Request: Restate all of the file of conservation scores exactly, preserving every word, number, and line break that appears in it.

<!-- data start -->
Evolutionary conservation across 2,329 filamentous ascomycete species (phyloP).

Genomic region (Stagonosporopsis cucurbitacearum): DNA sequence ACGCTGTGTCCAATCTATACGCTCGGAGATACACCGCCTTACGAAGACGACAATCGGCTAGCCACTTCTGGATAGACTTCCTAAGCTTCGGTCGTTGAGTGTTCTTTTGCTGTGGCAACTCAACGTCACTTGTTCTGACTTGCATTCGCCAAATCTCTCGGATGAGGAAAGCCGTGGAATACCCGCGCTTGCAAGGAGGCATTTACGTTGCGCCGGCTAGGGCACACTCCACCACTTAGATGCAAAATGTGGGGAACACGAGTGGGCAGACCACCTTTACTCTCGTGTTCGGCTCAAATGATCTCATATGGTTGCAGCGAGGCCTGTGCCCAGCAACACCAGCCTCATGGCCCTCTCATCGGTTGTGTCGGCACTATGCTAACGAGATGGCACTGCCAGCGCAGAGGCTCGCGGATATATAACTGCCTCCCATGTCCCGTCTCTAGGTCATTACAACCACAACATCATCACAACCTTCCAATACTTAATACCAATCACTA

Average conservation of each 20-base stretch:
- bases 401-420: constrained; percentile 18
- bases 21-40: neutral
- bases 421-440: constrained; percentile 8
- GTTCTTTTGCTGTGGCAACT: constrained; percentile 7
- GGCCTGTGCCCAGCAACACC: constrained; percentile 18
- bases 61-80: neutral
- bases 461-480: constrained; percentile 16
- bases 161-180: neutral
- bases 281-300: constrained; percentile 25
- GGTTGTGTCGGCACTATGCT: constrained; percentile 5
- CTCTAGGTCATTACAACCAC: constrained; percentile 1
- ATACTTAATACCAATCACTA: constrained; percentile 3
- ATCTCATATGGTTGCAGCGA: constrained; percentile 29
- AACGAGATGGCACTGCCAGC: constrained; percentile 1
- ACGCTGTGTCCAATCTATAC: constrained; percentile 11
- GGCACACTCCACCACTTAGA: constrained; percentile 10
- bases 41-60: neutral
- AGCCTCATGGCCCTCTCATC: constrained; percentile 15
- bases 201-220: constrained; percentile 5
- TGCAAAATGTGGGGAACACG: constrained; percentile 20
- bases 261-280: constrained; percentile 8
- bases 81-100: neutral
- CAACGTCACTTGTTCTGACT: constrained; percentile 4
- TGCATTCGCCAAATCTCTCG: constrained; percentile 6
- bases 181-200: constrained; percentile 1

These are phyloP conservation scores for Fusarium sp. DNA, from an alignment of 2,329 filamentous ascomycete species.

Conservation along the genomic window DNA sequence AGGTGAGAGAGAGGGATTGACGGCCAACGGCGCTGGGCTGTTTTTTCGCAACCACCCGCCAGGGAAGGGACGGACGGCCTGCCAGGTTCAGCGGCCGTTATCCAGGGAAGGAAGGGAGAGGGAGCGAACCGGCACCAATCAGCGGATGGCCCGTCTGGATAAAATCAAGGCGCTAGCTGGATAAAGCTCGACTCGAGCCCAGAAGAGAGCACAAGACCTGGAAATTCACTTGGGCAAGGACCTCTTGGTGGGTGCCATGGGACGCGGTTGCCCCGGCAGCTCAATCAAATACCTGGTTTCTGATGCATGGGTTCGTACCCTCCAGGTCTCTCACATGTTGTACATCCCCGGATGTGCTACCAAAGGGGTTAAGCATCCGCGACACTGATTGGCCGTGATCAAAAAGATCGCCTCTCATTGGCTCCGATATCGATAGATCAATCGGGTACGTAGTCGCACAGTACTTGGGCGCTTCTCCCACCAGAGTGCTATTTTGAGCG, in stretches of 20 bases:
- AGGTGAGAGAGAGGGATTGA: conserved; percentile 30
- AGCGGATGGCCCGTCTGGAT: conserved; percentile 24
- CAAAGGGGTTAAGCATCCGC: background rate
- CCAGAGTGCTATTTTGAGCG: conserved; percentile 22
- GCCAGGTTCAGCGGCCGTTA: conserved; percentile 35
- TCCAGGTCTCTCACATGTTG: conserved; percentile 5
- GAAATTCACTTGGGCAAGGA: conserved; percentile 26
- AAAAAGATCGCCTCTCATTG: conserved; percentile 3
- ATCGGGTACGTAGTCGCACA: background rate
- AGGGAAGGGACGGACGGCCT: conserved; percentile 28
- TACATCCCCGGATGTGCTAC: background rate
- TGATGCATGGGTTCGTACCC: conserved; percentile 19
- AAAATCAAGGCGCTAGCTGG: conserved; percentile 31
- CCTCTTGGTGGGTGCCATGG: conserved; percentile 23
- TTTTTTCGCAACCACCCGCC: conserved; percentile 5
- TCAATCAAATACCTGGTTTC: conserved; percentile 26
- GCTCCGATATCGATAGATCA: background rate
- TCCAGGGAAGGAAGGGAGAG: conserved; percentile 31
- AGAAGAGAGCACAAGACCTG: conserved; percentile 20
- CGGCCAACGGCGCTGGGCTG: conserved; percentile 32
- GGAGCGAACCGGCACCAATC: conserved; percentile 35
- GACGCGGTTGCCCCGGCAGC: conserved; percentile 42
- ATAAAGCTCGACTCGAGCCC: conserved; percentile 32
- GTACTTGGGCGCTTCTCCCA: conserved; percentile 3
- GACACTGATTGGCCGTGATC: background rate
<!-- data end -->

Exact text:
Evolutionary conservation across 2,329 filamentous ascomycete species (phyloP).

Genomic region (Stagonosporopsis cucurbitacearum): DNA sequence ACGCTGTGTCCAATCTATACGCTCGGAGATACACCGCCTTACGAAGACGACAATCGGCTAGCCACTTCTGGATAGACTTCCTAAGCTTCGGTCGTTGAGTGTTCTTTTGCTGTGGCAACTCAACGTCACTTGTTCTGACTTGCATTCGCCAAATCTCTCGGATGAGGAAAGCCGTGGAATACCCGCGCTTGCAAGGAGGCATTTACGTTGCGCCGGCTAGGGCACACTCCACCACTTAGATGCAAAATGTGGGGAACACGAGTGGGCAGACCACCTTTACTCTCGTGTTCGGCTCAAATGATCTCATATGGTTGCAGCGAGGCCTGTGCCCAGCAACACCAGCCTCATGGCCCTCTCATCGGTTGTGTCGGCACTATGCTAACGAGATGGCACTGCCAGCGCAGAGGCTCGCGGATATATAACTGCCTCCCATGTCCCGTCTCTAGGTCATTACAACCACAACATCATCACAACCTTCCAATACTTAATACCAATCACTA

Average conservation of each 20-base stretch:
- bases 401-420: constrained; percentile 18
- bases 21-40: neutral
- bases 421-440: constrained; percentile 8
- GTTCTTTTGCTGTGGCAACT: constrained; percentile 7
- GGCCTGTGCCCAGCAACACC: constrained; percentile 18
- bases 61-80: neutral
- bases 461-480: constrained; percentile 16
- bases 161-180: neutral
- bases 281-300: constrained; percentile 25
- GGTTGTGTCGGCACTATGCT: constrained; percentile 5
- CTCTAGGTCATTACAACCAC: constrained; percentile 1
- ATACTTAATACCAATCACTA: constrained; percentile 3
- ATCTCATATGGTTGCAGCGA: constrained; percentile 29
- AACGAGATGGCACTGCCAGC: constrained; percentile 1
- ACGCTGTGTCCAATCTATAC: constrained; percentile 11
- GGCACACTCCACCACTTAGA: constrained; percentile 10
- bases 41-60: neutral
- AGCCTCATGGCCCTCTCATC: constrained; percentile 15
- bases 201-220: constrained; percentile 5
- TGCAAAATGTGGGGAACACG: constrained; percentile 20
- bases 261-280: constrained; percentile 8
- bases 81-100: neutral
- CAACGTCACTTGTTCTGACT: constrained; percentile 4
- TGCATTCGCCAAATCTCTCG: constrained; percentile 6
- bases 181-200: constrained; percentile 1

These are phyloP conservation scores for Fusarium sp. DNA, from an alignment of 2,329 filamentous ascomycete species.

Conservation along the genomic window DNA sequence AGGTGAGAGAGAGGGATTGACGGCCAACGGCGCTGGGCTGTTTTTTCGCAACCACCCGCCAGGGAAGGGACGGACGGCCTGCCAGGTTCAGCGGCCGTTATCCAGGGAAGGAAGGGAGAGGGAGCGAACCGGCACCAATCAGCGGATGGCCCGTCTGGATAAAATCAAGGCGCTAGCTGGATAAAGCTCGACTCGAGCCCAGAAGAGAGCACAAGACCTGGAAATTCACTTGGGCAAGGACCTCTTGGTGGGTGCCATGGGACGCGGTTGCCCCGGCAGCTCAATCAAATACCTGGTTTCTGATGCATGGGTTCGTACCCTCCAGGTCTCTCACATGTTGTACATCCCCGGATGTGCTACCAAAGGGGTTAAGCATCCGCGACACTGATTGGCCGTGATCAAAAAGATCGCCTCTCATTGGCTCCGATATCGATAGATCAATCGGGTACGTAGTCGCACAGTACTTGGGCGCTTCTCCCACCAGAGTGCTATTTTGAGCG, in stretches of 20 bases:
- AGGTGAGAGAGAGGGATTGA: conserved; percentile 30
- AGCGGATGGCCCGTCTGGAT: conserved; percentile 24
- CAAAGGGGTTAAGCATCCGC: background rate
- CCAGAGTGCTATTTTGAGCG: conserved; percentile 22
- GCCAGGTTCAGCGGCCGTTA: conserved; percentile 35
- TCCAGGTCTCTCACATGTTG: conserved; percentile 5
- GAAATTCACTTGGGCAAGGA: conserved; percentile 26
- AAAAAGATCGCCTCTCATTG: conserved; percentile 3
- ATCGGGTACGTAGTCGCACA: background rate
- AGGGAAGGGACGGACGGCCT: conserved; percentile 28
- TACATCCCCGGATGTGCTAC: background rate
- TGATGCATGGGTTCGTACCC: conserved; percentile 19
- AAAATCAAGGCGCTAGCTGG: conserved; percentile 31
- CCTCTTGGTGGGTGCCATGG: conserved; percentile 23
- TTTTTTCGCAACCACCCGCC: conserved; percentile 5
- TCAATCAAATACCTGGTTTC: conserved; percentile 26
- GCTCCGATATCGATAGATCA: background rate
- TCCAGGGAAGGAAGGGAGAG: conserved; percentile 31
- AGAAGAGAGCACAAGACCTG: conserved; percentile 20
- CGGCCAACGGCGCTGGGCTG: conserved; percentile 32
- GGAGCGAACCGGCACCAATC: conserved; percentile 35
- GACGCGGTTGCCCCGGCAGC: conserved; percentile 42
- ATAAAGCTCGACTCGAGCCC: conserved; percentile 32
- GTACTTGGGCGCTTCTCCCA: conserved; percentile 3
- GACACTGATTGGCCGTGATC: background rate